I have been having a terrible time getting my thoughts in order as of late. Just prior to starting this article, I got partway through a long, rambling diatribe about the sorry state of our consumer society, until I just got overwhelmed by the sheer number of factors involved in the discussion and burned out.
Getting overwhelmed by issues has been too common as of late. Every time I turn on the news, something comes along to send me into a fit of outrage or a slump of depression. Maybe it’s just a product of getting older and paying more attention, but it feels like so many more bad things happen on a daily basis now than at any point during my life. Then again, I’ve been paying attention to the world for a good many years now, and these feelings are definitely a new thing.
I think the problem might be that I think too much. Actually, I know I think too much. I don’t mean that to sound self-congratulatory, because thinking too much isn’t always a good thing. Over-thinking an issue tends to get you only so far, and often it just gets you back to where you began. I can argue myself in circles for as long as I want, but that doesn’t mean I’ve ever made a decision.
Some of this may be rebellion, though. We have a president, a system, that generally encourages us not to think. We are shown a world of black and white, with prompts that make it clear which one we’re supposed to support. “You’re with us or against us” makes a great sound bite, but that’s only as long as you don’t stop to ask why they’re against us in the first place.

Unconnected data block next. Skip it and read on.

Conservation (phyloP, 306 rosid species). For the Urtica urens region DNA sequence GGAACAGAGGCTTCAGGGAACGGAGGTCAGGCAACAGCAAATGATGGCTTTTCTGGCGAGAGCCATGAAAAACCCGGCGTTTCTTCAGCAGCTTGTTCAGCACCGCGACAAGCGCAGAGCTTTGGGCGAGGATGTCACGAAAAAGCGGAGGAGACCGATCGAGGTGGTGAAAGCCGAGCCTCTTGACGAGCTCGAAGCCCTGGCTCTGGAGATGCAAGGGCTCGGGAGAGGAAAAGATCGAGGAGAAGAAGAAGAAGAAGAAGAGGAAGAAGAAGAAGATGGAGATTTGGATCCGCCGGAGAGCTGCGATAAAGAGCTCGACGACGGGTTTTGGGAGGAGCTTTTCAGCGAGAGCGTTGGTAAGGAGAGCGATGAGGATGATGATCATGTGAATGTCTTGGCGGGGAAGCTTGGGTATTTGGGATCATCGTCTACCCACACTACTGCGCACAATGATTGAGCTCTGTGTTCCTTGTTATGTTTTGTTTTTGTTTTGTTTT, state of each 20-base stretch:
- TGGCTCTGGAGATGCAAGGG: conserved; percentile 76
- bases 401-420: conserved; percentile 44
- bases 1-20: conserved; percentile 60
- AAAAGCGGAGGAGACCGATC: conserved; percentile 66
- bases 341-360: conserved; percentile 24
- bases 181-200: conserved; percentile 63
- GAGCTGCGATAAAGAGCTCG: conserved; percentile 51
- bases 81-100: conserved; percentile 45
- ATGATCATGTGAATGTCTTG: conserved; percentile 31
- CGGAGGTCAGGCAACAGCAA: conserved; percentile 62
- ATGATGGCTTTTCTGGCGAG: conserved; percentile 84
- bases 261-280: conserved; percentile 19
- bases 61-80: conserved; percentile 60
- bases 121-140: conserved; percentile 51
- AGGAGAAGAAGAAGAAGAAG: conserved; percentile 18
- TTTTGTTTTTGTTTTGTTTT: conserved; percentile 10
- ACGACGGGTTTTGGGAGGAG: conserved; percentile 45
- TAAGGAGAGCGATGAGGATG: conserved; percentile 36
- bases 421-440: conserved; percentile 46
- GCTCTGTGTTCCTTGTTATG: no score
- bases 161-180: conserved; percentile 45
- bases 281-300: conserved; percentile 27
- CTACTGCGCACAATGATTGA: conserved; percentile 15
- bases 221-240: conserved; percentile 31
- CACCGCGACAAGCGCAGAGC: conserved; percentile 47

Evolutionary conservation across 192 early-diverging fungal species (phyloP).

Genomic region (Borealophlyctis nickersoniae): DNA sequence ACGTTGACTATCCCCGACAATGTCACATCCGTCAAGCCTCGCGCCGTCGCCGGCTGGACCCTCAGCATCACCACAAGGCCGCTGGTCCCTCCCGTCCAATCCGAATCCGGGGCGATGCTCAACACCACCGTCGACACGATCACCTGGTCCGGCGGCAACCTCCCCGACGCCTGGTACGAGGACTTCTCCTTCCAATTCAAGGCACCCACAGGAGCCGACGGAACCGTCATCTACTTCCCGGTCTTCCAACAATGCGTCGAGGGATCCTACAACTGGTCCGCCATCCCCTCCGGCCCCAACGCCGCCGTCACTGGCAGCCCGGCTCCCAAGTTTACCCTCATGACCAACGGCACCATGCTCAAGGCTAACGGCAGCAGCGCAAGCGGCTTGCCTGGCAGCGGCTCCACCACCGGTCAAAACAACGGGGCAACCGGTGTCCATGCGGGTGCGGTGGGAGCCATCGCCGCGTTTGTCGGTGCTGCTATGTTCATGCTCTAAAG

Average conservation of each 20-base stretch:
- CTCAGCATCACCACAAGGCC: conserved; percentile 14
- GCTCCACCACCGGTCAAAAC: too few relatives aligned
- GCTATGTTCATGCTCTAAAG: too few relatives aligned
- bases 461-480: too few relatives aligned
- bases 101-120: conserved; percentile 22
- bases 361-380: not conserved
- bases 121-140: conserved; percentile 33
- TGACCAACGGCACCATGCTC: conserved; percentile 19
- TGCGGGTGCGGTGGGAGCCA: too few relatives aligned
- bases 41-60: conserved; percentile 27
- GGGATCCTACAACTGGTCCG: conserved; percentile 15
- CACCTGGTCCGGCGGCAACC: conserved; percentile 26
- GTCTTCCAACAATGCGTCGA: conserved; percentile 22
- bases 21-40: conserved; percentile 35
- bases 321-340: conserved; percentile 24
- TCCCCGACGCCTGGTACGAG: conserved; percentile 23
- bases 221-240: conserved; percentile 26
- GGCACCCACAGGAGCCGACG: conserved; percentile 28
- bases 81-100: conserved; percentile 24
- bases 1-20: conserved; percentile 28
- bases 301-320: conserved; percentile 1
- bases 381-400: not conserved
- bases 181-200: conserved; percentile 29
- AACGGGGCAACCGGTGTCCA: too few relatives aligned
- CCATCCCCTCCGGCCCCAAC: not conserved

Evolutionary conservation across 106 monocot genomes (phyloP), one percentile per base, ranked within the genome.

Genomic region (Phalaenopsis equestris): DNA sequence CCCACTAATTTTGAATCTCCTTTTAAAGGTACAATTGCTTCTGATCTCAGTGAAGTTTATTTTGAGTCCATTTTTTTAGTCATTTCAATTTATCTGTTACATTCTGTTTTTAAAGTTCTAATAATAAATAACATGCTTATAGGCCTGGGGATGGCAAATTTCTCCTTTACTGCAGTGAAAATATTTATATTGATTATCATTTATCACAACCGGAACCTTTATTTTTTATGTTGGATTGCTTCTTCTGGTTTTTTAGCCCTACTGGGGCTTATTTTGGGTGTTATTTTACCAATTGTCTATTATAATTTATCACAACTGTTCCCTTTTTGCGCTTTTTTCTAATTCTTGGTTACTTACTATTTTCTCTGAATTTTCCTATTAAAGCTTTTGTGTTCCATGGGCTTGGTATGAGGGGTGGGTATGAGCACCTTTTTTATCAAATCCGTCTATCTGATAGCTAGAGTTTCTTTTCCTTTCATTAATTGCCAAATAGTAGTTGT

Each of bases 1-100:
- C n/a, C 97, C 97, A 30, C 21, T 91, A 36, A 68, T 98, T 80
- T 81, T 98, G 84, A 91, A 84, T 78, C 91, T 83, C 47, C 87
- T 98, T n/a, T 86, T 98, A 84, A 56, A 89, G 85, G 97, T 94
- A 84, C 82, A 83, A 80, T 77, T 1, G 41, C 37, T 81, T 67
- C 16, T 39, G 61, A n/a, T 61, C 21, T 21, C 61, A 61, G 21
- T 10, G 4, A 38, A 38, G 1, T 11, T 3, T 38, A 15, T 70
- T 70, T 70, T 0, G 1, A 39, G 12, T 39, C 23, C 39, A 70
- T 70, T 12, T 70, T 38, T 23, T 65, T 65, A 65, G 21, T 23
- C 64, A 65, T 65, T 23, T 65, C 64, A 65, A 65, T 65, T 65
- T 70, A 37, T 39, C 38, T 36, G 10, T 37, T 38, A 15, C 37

We’re told that we should work as many hours as we can to make sure we can afford that shiny new television, or that fancy new mansion on 1.5 acres of land that used to be a forest. And when we’re not working, we should be at the mall buying other fancy new things, or at the movies enjoying the latest film from Jerry Bruckheimer.
It probably doesn’t help that I have grown restless, too. It is a feeling I have most definitely had before. Some might call it wanderlust. It’s that feeling that I need to be someplace else; that there is so much else out there to see and do, and that life is just passing me by while I twiddle my thumbs and think my many thoughts.
When I was younger, it was enough just to go take a long hike through the woods and pretend I was on some great adventure. When the feeling struck me in college, it was easy enough to sign up to be an exchange student to somewhere far away.
But now I am an adult. I have bills to pay and expectations to live up to. But is it truly what I want? The wide world calls to me, and all I can do is sit and think and talk myself out of things. On the edge of my thoughts hover visions of other versions of me: a me that was accepted to grad school; a me that stayed in Japan. I think of these other phantoms of possibilities not resolved, and I wonder what kind of life they are leading. Are they having these same thoughts?
It does no good to dwell on it, though. This is not something we are meant to know. Everyone has to live with the what-is, not the what-might-have-been.
You may wonder why I speak of such things as this. It’s a new year now, and though that may not mean much in the grand scheme of things, a new year can mean a lot if you decide to make it. A chance to get things off your chest. To start off fresh. And I have a feeling I’m not the only one in this world with troubled thoughts and a sense of something missing from life.
So just think of this as catharsis, or self-reflection, or maybe as call to thought. Thinking too much may be a problem, but not thinking at all is far worse. Take a look at yourself and the world around you and ask yourself: are things really how they should be?
If enough people start thinking, then maybe some things will be changed for the better. Then maybe I can start to think about thinking a little less, and finally find some peace of mind.